The Great Barrier Reef Has Lost Half Its Corals In 25 Years
A new study has found that the Great Barrier Reef has lost 50% of its coral populations over the past three decades, with climate change noted as being a key driver of reef disturbance.
Researchers from Queensland’s ARC Centre of Excellence for Coral Reef Studies (CoralCoE) assessed coral communities and colony sizes along Australia’s Great Barrier Reef between the years 1995 and 2017.
It was discovered that virtually all small, medium and large corals had depleted during this time period.
Steeper deteriorations were recorded in the Northern and Central Great Barrier Reef following mass coral bleaching events in 2016 and 2017. The southern part was also exposed to record-breaking temperatures back in early 2020.
Study co-author Professor Terry Hughes said:
The decline occurred in both shallow and deeper water, and across virtually all species – but especially in branching and table-shaped corals.
These were the worst affected by record-breaking temperatures that triggered mass bleaching in 2016 and 2017.
The branching and table-shaped corals provide vital structures for reef inhabitants, with coral decline resulting in habitat loss. This in turn reduces the abundance of fish as well as the productivity of coral reef fisheries.
Professor Hughes added:
We used to think the Great Barrier Reef is protected by its sheer size – but our results show that even the world’s largest and relatively well-protected reef system is increasingly compromised and in decline.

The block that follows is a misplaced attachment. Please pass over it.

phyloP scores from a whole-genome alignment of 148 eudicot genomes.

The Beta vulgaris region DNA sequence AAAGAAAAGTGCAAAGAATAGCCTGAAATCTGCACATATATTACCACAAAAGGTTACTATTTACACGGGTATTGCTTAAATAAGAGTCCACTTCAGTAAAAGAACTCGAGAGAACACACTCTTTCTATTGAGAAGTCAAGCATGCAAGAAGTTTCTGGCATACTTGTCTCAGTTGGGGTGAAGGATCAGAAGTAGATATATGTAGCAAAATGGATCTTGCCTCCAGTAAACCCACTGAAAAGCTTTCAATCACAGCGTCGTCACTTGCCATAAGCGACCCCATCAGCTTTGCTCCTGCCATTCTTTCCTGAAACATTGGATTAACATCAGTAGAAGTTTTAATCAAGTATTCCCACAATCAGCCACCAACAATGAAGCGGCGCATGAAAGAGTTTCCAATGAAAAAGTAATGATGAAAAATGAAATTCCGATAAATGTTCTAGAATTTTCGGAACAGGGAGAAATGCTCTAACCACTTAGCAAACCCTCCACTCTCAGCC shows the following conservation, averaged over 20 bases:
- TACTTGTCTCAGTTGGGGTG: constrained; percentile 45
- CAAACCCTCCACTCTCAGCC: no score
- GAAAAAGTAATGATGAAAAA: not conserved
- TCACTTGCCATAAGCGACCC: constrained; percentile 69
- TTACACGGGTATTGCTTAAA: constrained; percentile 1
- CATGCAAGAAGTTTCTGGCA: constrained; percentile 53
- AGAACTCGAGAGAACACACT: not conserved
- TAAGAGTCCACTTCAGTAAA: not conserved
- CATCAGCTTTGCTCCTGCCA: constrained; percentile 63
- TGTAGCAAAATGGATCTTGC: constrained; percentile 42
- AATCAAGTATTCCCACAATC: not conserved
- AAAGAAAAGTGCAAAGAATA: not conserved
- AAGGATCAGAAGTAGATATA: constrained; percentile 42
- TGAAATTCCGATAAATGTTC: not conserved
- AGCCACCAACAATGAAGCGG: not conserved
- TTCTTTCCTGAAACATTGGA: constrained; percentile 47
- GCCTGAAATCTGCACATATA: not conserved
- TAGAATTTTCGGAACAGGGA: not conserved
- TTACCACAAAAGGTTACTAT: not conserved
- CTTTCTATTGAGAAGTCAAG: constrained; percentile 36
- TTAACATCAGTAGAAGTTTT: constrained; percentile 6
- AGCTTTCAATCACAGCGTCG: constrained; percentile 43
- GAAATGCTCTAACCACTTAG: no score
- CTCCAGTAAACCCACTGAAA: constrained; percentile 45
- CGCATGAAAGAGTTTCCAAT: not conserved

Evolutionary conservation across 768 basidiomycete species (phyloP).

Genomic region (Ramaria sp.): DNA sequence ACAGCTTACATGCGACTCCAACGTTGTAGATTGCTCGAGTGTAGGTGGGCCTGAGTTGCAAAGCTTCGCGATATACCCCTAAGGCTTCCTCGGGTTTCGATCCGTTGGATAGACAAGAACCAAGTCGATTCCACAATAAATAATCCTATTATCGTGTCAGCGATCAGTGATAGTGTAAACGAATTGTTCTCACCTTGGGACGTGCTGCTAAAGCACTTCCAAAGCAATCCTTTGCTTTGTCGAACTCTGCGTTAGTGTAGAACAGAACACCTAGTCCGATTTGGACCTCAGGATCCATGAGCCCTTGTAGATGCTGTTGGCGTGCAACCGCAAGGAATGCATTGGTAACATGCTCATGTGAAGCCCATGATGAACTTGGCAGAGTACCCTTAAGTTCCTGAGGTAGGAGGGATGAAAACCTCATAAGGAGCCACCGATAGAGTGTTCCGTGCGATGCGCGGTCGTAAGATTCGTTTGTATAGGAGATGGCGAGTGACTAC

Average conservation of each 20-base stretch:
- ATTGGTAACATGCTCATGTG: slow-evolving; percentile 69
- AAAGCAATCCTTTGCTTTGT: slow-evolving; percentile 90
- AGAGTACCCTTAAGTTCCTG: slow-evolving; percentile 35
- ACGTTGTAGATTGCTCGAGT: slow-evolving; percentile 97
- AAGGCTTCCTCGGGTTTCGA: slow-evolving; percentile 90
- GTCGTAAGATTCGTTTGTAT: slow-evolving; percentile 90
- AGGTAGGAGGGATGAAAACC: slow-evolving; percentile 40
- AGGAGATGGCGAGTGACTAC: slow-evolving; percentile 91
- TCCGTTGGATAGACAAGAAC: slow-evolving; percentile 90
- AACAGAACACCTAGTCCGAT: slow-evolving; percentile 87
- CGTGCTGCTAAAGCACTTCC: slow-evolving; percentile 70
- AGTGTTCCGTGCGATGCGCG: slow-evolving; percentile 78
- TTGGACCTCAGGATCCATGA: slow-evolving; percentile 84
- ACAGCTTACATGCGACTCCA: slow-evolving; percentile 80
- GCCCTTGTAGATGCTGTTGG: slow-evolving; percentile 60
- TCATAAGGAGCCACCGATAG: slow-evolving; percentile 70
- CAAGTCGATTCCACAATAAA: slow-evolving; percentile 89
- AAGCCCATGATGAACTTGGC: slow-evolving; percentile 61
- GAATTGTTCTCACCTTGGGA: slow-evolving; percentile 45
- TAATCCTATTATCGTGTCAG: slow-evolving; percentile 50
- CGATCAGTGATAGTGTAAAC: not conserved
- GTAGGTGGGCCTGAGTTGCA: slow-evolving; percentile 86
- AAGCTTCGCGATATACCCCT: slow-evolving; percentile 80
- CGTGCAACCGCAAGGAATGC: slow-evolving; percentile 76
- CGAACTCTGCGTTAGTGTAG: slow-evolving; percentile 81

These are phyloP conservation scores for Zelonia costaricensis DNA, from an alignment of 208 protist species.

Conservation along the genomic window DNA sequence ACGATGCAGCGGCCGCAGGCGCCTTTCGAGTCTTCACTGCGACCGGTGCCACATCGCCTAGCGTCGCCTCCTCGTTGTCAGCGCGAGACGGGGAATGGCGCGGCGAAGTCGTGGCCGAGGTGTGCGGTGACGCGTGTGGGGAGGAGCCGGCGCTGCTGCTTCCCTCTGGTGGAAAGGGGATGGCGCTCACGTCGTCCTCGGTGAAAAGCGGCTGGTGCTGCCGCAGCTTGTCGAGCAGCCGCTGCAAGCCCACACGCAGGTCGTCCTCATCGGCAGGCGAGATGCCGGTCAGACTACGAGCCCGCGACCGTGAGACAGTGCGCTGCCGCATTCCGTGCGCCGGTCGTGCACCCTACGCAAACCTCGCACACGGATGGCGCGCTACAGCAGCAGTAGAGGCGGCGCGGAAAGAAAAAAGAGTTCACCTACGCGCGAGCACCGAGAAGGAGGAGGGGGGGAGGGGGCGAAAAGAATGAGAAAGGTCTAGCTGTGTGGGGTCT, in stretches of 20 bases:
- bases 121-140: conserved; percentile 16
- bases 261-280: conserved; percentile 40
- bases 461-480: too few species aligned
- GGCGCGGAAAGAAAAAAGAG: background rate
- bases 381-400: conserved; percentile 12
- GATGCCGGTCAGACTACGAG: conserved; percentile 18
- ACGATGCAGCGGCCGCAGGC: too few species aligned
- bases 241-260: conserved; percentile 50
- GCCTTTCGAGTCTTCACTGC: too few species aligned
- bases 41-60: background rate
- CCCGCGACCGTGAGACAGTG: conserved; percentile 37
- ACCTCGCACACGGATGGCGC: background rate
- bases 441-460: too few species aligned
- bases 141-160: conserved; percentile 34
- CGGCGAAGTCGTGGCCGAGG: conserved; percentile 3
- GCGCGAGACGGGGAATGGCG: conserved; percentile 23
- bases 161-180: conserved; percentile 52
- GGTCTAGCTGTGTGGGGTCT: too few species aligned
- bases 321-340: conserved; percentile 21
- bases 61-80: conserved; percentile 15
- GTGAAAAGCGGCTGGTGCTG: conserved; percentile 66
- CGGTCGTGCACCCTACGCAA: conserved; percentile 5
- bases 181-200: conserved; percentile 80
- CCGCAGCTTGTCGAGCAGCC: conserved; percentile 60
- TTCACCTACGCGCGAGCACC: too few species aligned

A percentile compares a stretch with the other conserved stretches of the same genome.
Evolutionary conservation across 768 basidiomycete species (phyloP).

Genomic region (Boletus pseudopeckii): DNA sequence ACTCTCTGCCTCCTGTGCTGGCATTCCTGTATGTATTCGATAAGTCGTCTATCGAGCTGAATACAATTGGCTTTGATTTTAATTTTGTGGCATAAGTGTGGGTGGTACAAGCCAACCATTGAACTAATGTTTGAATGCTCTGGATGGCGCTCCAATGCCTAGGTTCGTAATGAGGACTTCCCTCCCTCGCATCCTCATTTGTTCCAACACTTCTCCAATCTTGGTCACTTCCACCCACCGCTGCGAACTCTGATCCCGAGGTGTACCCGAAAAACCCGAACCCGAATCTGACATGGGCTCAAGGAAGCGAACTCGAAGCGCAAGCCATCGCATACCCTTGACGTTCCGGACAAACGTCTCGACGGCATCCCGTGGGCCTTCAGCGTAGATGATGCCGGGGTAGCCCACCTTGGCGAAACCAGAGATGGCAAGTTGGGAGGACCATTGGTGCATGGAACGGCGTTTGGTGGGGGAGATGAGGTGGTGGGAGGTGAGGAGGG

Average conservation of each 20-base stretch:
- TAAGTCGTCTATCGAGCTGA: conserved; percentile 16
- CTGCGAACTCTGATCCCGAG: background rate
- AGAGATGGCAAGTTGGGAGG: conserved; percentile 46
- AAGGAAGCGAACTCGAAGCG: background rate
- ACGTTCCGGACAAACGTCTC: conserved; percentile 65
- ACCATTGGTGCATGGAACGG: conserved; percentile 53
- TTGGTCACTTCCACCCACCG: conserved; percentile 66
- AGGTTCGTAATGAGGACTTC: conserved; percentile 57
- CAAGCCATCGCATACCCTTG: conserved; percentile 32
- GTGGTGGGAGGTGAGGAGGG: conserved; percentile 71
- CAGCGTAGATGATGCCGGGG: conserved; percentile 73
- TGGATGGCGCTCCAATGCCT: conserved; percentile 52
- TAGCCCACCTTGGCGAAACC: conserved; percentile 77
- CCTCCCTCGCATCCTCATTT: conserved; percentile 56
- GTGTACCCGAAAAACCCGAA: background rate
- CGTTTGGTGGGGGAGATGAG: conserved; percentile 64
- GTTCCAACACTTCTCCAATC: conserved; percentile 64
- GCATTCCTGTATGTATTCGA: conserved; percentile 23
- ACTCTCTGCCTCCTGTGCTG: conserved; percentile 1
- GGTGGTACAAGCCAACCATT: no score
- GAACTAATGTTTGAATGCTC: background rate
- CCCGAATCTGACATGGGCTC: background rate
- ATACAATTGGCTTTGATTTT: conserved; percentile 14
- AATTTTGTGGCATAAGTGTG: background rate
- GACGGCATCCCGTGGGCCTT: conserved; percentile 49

Dr Andy Dietzel, the study’s lead author, stated that the impact upon survival and breeding is one of the most significant implications of coral size, explaining:
A vibrant coral population has millions of small, baby corals, as well as many large ones – the big mamas who produce most of the larvae.
Our results show the ability of the Great Barrier Reef to recover – its resilience – is compromised compared to the past, because there are fewer babies, and fewer large breeding adults.
The study authors have stressed the urgent need for better data on the demographic trends of corals, with Dr Dietzel remarking:
If we want to understand how coral populations are changing and whether or not they can recover between disturbances, we need more detailed demographic data: on recruitment, on reproduction, and on colony size structure.
With climate change increasing the frequency of reef disturbances, for example marine heatwaves, the study authors have emphasised that ‘there is no time to lose’ in the fight to reduce greenhouse gases.
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CreditsARC CENTRE OF EXCELLENCE FOR CORAL REEF STUDIES
ARC CENTRE OF EXCELLENCE FOR CORAL REEF STUDIES